The Internet Is Pissed About U2’s Free ‘Songs Of Innocence’ Album, And Critics Are Divided: Review Revue

Bradley Stern | September 11, 2014 2:28 pm

Yes, U2 ‘did a Beyoncé‘ and released a surprise album out of nowhere. But beyond even what Bey did, the band’s Songs Of Innocence LP also showed up on everyone’s Apple user’s iPhone as a special corporate tie-in…whether they wanted it or not.

That lack of consumer choice, perhaps unsurprisingly, led to more than just a little grumbling and snark on the Internet: “A slew of Apple users are complaining that the album is automatically appearing in iTunes and on their iOS devices whether they want it there or not. And there’s no truly quick and simple way to remove it,” tech site CNET concluded. And the reactions — mostly on Twitter — were largely hilarious.

But beyond the inescapable factor, there’s still a new U2 album at hand. So…is it even any good? Read on after the jump to find out what music critics around the globe had to say.

:: Rolling Stone was breathless with enthusiasm, awarding the album a full 5 out of 5 stars: “These are the oldest stories in rock & roll – adolescent restlessness; traumatic loss; the revelation of rescue hiding in a great chorus or power chord. But Songs of Innocence is the first time U2 have told their own tales so directly, with the strengths and expression they have accumulated as songwriters and record-makers.”

:: The New York Times was similarly praising in its analysis, declaring it a “blast”: “With a title that echoes William Blake, the album is a blast of discoveries, hopes, losses, fears and newfound resolve in lyrics that are openly autobiographical. It’s also a blast of unapologetic arena rock and cathedral-scale production, equally gigantic and detailed, in the music that carries them.”

:: Spin were calmer in their appraisal, but still enjoyed the ride: “Instead of a triumphant return to form, then, Innocence is more of a satisfying side conversation, a familiar face coming round to the back door and whiling the time away nicely till dark or dawn. Fans will be glad it dropped by, and while there’s no definitive anthem, several songs will settle in the memory. If it’s not among U2’s “best,” that may be an improvement — lighter, more refreshing, dare I say even fun.”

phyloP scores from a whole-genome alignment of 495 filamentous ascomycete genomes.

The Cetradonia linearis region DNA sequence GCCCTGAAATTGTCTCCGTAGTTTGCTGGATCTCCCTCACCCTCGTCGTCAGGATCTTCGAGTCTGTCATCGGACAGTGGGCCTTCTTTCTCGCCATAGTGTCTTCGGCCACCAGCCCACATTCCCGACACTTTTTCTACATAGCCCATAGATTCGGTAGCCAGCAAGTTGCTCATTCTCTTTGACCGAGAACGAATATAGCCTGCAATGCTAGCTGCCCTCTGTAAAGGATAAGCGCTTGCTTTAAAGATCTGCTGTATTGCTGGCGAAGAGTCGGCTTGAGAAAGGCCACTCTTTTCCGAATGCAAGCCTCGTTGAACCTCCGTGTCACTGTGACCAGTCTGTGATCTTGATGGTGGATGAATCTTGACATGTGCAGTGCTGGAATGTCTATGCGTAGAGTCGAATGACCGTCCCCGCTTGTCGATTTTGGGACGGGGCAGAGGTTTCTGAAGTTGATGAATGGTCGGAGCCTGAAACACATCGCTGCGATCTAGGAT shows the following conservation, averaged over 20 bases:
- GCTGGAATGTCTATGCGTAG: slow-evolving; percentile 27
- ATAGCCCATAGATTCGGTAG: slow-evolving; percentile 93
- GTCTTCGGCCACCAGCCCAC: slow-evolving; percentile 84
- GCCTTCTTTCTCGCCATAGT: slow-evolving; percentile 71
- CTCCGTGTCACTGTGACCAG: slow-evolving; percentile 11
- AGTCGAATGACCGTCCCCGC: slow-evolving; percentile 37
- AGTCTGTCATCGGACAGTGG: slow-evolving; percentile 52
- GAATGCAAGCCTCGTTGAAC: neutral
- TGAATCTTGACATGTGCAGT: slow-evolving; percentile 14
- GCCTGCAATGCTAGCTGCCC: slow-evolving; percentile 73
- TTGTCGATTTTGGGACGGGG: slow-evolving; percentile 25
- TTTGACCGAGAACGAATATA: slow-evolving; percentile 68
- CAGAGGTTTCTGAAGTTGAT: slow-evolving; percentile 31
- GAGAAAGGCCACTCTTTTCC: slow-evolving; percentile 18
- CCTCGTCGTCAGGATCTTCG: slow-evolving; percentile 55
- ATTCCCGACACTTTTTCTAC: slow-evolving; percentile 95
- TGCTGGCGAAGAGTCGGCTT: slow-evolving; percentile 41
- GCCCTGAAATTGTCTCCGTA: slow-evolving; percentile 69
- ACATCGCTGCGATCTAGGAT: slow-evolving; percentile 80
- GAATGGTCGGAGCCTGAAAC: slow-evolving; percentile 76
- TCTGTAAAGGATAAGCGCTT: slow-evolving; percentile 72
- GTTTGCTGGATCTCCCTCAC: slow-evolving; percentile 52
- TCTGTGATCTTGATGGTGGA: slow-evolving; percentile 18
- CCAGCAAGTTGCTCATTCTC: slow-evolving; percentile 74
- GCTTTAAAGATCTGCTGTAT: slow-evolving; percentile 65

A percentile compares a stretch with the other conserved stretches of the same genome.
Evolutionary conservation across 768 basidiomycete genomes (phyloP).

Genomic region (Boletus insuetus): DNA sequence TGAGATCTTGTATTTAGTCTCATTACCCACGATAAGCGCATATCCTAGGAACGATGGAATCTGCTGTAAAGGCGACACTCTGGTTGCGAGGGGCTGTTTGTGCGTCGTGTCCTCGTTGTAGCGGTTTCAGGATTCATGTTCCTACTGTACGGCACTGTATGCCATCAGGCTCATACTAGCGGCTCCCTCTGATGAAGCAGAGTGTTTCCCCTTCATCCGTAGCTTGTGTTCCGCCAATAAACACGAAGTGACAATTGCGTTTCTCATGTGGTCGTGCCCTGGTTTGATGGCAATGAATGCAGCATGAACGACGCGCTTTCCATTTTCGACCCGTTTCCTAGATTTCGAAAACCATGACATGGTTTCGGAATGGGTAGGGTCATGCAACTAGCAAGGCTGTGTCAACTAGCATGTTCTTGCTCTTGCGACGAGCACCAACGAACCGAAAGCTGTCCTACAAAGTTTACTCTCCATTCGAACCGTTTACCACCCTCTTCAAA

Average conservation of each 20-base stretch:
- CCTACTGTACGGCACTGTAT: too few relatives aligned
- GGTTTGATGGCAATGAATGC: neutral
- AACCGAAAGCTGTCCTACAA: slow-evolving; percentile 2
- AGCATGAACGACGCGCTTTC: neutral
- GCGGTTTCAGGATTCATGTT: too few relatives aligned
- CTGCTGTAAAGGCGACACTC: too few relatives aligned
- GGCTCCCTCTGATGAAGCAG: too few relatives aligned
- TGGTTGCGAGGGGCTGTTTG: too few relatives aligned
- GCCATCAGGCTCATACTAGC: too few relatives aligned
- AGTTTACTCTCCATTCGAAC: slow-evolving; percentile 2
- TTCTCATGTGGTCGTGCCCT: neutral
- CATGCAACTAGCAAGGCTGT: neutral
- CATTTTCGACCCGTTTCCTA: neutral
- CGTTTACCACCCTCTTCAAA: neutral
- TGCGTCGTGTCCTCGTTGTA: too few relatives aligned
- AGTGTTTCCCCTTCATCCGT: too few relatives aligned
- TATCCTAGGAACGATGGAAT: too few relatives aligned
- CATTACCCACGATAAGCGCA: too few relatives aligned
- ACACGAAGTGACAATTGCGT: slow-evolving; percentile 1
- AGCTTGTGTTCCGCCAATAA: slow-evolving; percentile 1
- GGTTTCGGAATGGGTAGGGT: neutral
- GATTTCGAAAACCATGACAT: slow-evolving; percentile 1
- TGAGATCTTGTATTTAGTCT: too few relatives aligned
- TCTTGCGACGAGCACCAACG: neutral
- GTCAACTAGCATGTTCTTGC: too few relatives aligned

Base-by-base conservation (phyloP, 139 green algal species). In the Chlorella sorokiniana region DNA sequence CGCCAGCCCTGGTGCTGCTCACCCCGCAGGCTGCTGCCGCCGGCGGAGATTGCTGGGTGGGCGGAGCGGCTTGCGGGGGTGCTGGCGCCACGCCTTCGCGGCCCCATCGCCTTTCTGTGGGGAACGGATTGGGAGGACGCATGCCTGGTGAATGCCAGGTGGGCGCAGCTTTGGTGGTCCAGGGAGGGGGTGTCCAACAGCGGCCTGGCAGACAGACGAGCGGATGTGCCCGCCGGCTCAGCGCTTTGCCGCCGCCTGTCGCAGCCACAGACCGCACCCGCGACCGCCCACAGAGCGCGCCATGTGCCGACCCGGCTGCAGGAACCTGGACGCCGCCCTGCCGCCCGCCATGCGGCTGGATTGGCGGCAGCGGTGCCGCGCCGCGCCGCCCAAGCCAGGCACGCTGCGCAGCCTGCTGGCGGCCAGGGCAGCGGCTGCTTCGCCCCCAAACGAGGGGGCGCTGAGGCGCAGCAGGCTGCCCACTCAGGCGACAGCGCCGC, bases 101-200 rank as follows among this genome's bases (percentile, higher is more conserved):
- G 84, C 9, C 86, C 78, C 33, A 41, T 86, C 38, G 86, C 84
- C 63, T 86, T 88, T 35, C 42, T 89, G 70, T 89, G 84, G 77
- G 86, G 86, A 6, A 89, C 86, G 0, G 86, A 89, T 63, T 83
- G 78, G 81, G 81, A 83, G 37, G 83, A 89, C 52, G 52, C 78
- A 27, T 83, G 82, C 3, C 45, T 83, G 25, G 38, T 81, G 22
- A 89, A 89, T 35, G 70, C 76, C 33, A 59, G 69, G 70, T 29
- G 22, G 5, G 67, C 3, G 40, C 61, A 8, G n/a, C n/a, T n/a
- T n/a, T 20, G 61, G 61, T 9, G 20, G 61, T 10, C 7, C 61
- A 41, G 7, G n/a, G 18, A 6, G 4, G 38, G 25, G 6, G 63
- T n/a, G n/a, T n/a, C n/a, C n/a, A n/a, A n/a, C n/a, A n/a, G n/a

:: Billboard had equally positive things to say about the LP — as well as the brand that put it into the universe — in its 4-out-of-5 review: “Unless Apple has some super amazing new apps up its sleeve, it — like so much of Songs of Innocence — is strong enough to keep fans from messing with their iPhones.”

:: The Guardian was slightly less starry-eyed with their 3 out of 5 star review, concluding: “The initial impression is that this album sees the band not so much still looking for something that they haven’t yet found, but rather treading old ground without much of a sense of how to move forward.”

:: The Independent gave it a 3 out of 5 as well, suggesting that the unoriginal-but-safe method of delivery matched its contents: “Nearly five years struggling to record a follow-up to the lacklustre No Line On the Horizon, they seem to have arrived back where they started, secure in the comfort-zone of stadium-sized yearning they perfected decades ago with The Joshua Tree.”

:: And finally, Stereogum was thankful for this new album — to prove that it sucks in comparison to Beyoncé’s own surprise record: “BEYONCÉ had those songs. Those songs had energy and spirit and ideas, and they all sounded different from each other, tickling pleasure centers in different ways. And lo and behold, the album still sounds great almost a year later. Songs Of Innocence doesn’t have those songs, and it sounds like bullshit two days later. All the audacious marketing in the world can’t polish a turd. Songs Of Innocence is in your iTunes right now, and there’s nothing you can do about it.” Ouch.

What do you think of the album? Sound off in the comments below.